As a result of mounting migratory, currency, and judicial reform tensions, the European Union (EU) is currently confronting a rule of law crisis. Rather than focus solely on issues of political legitimacy, recent scholarship proposes reframing this crisis as an absence of trust among EU Member States as well as between some of the EU Member States and EU institutions. In response, this interdisciplinary study proposes a new, dynamic trust model. To this end, this research project investigates the factors and events contributing to building trust and mitigating distrust in interstate, interorganisational, and systemic EU relationships. Improving upon the earlier, undertheorised notion of ‘mutual trust’, which has proven conceptually static as a mere aspirational standard for EU integration, and therefore inadequate, this multidisciplinary model incorporates theoretical contributions from international relations as well as lessons from business and management studies. More importantly, this dynamic trust model will be tested by analysing case studies in EU intelligence information sharing – an especially appropriate evaluative setting as the intersection point between a wide range of trust relationships involving state and institutional actors on both international and supranational levels. By investigating the nature of the EU rule of law crisis and its consequences for further fragmentation, this project engages all three of the Department of Public Law’s tripartite research axes, particularly axes one (Fundamentals: Theoretical Foundations) and three (Challenges: Rule of Law).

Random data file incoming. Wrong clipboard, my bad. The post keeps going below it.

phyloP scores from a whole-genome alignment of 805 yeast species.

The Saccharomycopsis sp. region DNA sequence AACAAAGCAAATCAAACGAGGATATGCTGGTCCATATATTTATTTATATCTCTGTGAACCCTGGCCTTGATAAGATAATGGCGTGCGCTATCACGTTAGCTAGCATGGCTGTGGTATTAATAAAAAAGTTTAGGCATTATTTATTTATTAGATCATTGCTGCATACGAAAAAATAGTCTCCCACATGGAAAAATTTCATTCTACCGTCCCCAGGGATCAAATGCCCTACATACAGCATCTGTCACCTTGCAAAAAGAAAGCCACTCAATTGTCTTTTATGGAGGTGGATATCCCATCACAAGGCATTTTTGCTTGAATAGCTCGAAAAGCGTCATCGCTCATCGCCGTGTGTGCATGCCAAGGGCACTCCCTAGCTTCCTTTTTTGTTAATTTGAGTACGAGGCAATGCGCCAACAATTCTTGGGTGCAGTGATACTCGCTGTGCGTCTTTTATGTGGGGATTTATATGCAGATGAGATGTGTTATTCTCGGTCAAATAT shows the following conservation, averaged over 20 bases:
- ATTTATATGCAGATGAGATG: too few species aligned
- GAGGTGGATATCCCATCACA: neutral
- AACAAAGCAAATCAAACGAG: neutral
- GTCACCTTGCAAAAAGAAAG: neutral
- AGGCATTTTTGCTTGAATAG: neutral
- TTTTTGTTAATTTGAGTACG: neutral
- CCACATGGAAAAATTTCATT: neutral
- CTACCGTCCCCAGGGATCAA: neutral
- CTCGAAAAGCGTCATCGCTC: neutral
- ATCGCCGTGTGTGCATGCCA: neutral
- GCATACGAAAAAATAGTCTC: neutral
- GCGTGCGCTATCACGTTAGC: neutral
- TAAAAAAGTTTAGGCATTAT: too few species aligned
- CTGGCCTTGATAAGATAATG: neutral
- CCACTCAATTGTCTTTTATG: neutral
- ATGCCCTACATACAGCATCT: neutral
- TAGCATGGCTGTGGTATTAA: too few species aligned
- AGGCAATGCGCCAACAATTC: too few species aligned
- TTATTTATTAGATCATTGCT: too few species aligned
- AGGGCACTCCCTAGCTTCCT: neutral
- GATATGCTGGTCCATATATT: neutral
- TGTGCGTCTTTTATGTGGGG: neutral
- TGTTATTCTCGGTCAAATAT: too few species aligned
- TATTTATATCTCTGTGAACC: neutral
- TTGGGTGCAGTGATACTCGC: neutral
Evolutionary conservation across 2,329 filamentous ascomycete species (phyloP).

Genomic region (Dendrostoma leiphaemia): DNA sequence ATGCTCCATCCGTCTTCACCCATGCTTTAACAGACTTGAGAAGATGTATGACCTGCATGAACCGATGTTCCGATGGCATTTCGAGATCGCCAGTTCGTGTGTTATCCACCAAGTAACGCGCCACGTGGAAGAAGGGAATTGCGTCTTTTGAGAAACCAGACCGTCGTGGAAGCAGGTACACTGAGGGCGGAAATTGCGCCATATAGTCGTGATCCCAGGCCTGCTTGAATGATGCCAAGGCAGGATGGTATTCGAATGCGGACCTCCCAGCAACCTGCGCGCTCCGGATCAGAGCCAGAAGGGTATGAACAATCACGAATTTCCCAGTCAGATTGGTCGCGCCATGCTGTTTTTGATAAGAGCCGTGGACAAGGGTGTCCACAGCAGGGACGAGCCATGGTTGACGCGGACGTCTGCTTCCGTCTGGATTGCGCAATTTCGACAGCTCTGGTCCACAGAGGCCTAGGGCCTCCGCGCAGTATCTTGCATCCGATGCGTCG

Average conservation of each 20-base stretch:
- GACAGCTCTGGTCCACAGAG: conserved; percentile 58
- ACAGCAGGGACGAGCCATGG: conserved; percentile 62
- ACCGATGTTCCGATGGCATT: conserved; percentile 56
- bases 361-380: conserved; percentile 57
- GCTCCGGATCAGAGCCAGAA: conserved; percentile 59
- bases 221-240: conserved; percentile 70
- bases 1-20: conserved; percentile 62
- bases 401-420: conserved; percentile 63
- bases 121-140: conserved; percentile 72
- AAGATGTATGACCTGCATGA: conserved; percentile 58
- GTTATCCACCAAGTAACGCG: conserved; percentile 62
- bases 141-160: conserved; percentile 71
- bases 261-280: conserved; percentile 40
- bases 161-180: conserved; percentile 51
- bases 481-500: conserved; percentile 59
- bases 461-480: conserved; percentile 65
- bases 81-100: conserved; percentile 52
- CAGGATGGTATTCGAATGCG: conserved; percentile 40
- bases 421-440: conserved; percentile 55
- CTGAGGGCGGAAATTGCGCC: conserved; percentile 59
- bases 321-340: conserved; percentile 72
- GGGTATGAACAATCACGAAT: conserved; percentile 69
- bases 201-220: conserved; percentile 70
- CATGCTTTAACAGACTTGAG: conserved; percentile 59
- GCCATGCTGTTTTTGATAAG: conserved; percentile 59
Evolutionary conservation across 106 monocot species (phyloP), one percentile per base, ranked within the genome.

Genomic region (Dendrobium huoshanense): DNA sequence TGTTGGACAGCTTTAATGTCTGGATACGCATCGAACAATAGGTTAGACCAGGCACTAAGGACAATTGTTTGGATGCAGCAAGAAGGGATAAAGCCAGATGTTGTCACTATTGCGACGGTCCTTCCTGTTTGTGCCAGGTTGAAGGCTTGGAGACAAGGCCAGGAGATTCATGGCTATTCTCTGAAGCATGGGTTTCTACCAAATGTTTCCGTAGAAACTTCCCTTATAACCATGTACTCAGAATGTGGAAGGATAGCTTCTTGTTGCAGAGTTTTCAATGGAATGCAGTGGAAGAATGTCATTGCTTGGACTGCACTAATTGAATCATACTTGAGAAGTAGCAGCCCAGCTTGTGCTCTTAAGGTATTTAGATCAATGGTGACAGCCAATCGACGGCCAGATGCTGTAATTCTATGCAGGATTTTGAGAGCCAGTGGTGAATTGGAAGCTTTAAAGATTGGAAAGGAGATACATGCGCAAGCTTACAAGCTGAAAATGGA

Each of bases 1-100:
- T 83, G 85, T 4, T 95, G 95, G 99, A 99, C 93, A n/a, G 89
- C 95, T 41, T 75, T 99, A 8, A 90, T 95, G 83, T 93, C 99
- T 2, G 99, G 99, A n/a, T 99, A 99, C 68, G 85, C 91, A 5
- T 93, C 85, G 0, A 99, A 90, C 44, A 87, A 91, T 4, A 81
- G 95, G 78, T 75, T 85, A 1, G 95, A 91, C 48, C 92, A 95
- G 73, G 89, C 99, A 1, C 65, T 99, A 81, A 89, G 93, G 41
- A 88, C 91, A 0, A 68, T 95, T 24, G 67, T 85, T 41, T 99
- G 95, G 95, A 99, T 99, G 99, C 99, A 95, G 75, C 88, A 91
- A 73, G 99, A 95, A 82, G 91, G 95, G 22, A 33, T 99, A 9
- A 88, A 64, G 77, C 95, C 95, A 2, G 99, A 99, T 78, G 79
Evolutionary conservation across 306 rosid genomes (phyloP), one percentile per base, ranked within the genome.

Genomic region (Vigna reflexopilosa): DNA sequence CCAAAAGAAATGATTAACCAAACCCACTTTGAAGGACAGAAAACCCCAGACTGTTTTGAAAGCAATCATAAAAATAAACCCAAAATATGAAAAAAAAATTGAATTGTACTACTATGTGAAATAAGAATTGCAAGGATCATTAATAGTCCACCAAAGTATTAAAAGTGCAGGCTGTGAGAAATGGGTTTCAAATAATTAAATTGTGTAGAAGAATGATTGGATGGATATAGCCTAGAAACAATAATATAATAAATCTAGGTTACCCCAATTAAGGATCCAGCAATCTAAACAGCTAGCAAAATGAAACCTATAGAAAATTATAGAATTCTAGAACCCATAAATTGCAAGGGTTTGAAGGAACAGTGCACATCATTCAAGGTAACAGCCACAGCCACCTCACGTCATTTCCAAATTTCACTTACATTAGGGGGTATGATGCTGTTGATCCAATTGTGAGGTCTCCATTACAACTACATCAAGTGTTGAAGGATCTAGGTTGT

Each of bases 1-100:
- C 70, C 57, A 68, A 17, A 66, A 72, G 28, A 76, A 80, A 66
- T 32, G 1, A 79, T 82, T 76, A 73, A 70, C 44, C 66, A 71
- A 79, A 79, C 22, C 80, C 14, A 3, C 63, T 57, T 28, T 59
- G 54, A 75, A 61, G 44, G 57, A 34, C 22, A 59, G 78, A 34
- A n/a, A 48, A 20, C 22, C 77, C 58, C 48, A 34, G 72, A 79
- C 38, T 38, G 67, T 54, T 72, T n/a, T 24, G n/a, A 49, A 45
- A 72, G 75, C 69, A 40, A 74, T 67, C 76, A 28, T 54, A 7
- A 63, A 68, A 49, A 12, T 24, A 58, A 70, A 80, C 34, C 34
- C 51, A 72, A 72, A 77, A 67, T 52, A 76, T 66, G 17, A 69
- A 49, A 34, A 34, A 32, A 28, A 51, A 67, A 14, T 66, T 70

Research outcome: peer-reviewed journal articles (2020–2022).
Project languages: English Third axis: Challenges: Fundamental Rights, Rule of Law, Democracy Status of project: Ongoing Department: Public Law Project duration: Project start: 2020
Project end: 2022